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‘It's a curse!’: coprolalia in Tourette syndrome

Authors

  • C. M. Eddy,

    Corresponding author
    1. School of Clinical and Experimental Medicine, College of Medical and Dental Sciences, University of Birmingham, Birmingham, UK
    • Department of Neuropsychiatry, Birmingham and Solihull Mental Health NHS Foundation Trust, The Barberry National Centre for Mental Health, Birmingham, UK
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  • A. E. Cavanna

    1. Department of Neuropsychiatry, Birmingham and Solihull Mental Health NHS Foundation Trust, The Barberry National Centre for Mental Health, Birmingham, UK
    2. Department of Neuropsychiatry, Institute of Neurology and University College London, London, UK
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Correspondence: Dr C. M. Eddy, Department of Neuropsychiatry, The Barberry, 25 Vincent Drive, Edgbaston, Birmingham B15 2FG, UK (tel.: 0121 301 2514; fax: 0121 301 2291; e-mails: clare.eddy@bsmhft.nhs.uk; c.eddy@bham.ac.uk).

Abstract

Background and purpose

Coprolalia is a complex socially inappropriate vocal tic most frequently reported in the context of Tourette syndrome (TS) and widely portrayed as a cardinal characteristic of this condition throughout popular culture. This study investigated which clinical factors may predispose some patients with TS to experience coprolalia and the impact of this symptom on quality of life.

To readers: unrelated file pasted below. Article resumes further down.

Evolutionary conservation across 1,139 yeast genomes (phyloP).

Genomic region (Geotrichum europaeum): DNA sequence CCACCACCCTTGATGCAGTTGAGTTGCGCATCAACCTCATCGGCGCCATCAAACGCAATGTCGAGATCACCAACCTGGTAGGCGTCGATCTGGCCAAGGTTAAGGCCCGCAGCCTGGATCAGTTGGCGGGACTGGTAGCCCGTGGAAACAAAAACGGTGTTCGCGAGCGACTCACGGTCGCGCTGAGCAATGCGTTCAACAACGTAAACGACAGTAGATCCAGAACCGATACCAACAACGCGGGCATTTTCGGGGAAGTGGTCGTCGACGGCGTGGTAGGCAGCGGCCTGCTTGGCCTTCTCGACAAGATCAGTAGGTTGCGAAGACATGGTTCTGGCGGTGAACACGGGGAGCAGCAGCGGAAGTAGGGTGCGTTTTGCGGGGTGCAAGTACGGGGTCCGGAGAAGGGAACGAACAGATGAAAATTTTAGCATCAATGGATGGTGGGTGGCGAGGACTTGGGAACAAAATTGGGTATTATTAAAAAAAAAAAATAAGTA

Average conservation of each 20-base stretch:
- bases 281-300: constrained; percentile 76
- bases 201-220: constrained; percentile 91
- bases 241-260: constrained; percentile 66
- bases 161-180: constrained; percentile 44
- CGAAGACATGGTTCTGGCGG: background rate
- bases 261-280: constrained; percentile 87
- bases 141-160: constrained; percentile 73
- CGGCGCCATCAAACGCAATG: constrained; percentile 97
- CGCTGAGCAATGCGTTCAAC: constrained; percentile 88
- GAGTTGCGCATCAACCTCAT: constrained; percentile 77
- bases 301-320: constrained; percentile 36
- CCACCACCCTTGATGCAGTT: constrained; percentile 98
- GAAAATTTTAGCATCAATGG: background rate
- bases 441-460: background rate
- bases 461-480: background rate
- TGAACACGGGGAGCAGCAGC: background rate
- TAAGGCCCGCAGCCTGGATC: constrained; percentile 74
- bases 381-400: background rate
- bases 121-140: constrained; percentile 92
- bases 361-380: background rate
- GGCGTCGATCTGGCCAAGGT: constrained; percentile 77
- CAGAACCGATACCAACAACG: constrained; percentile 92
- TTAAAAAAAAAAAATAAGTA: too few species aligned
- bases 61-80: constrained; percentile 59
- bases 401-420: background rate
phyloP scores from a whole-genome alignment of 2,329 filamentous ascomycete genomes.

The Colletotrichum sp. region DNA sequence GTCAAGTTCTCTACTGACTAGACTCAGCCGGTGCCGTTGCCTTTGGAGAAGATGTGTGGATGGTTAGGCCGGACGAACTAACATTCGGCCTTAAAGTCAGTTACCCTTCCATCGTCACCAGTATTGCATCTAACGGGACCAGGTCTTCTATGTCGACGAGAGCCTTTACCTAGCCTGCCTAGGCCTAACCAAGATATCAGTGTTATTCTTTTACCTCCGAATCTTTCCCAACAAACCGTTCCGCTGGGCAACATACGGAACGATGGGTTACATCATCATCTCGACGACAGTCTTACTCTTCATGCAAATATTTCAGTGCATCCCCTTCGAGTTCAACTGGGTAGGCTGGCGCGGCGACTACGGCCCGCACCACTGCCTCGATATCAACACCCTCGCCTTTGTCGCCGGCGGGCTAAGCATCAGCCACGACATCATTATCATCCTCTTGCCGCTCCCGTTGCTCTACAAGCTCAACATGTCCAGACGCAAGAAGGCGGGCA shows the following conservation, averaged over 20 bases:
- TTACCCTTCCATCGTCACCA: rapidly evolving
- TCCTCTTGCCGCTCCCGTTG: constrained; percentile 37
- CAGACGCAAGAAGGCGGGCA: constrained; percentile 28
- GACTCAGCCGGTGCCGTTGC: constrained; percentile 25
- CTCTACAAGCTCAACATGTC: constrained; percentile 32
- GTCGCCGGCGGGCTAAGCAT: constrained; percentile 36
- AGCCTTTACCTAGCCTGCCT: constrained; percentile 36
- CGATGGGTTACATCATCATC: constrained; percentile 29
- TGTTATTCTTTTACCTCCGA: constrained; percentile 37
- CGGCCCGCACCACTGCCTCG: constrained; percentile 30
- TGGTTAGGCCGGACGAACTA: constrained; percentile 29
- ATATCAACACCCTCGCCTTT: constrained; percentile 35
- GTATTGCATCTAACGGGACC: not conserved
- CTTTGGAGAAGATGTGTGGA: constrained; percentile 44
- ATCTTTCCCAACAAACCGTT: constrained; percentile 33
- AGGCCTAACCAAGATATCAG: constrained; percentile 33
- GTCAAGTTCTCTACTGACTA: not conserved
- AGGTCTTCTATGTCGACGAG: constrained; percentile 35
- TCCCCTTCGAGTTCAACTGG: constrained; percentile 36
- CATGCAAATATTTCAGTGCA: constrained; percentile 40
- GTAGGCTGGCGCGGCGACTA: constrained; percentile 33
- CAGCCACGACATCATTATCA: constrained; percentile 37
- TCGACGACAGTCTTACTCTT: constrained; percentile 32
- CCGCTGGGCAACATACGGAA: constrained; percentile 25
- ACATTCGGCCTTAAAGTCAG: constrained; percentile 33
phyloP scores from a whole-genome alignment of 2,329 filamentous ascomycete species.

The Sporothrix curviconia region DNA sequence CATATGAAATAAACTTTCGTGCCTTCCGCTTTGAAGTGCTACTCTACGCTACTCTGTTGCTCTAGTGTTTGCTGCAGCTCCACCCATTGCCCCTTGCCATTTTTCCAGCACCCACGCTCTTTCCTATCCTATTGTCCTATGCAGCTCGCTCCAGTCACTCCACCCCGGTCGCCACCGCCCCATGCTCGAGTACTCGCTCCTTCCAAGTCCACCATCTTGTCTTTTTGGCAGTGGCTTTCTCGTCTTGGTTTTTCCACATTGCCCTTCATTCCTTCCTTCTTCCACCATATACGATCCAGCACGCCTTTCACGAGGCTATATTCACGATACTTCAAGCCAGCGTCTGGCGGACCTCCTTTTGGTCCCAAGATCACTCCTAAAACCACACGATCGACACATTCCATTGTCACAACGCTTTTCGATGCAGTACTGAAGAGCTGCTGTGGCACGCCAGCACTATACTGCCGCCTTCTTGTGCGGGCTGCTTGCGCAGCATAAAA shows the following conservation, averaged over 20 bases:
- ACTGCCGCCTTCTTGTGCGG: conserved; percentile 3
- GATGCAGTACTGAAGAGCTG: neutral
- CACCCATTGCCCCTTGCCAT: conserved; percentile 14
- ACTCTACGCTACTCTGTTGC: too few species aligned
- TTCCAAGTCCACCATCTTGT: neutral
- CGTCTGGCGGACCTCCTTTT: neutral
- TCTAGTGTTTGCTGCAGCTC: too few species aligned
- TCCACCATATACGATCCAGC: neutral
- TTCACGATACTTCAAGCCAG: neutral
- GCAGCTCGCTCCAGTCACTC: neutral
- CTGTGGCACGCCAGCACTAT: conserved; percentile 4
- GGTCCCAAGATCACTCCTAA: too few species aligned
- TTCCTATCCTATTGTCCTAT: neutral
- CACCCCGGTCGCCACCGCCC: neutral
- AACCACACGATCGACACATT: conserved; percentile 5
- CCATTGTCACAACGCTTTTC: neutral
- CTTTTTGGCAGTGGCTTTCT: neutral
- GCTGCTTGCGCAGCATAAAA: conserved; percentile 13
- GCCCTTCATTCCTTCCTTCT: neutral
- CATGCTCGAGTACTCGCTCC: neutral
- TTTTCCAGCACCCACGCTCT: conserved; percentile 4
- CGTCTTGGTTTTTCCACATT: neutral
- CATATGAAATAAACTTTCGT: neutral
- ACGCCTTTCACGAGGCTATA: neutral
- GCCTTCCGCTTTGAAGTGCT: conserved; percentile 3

Methods

Participants were 60 patients with TS (39 males, mean age 32.15, SD 14.1 years) of whom 50% reported mental coprolalia (urges) and 33% reported actual involuntary swearing as a tic. Relationships between the presence of coprolalia and a range of clinical variables including severity of tics, obsessive−compulsive symptoms, attention problems, anxiety, depression, premonitory urges for tics and quality of life were investigated.

Results

The presence of urges to utter obscene language was significantly related to non-obscene socially inappropriate symptoms and self-reported tic severity. Although experiencing socially inappropriate urges in general was correlated with the presence of mental coprolalia, only the presence of more severe tics was a good indicator of outbursts of obscene vocal tics. Having coprolalia was related to significantly poorer quality of life in TS.

Conclusions

As outbursts of coprolalia exert a specific negative impact on quality of life clinicians should consider improvement in this symptom during evaluation of treatment efficacy.

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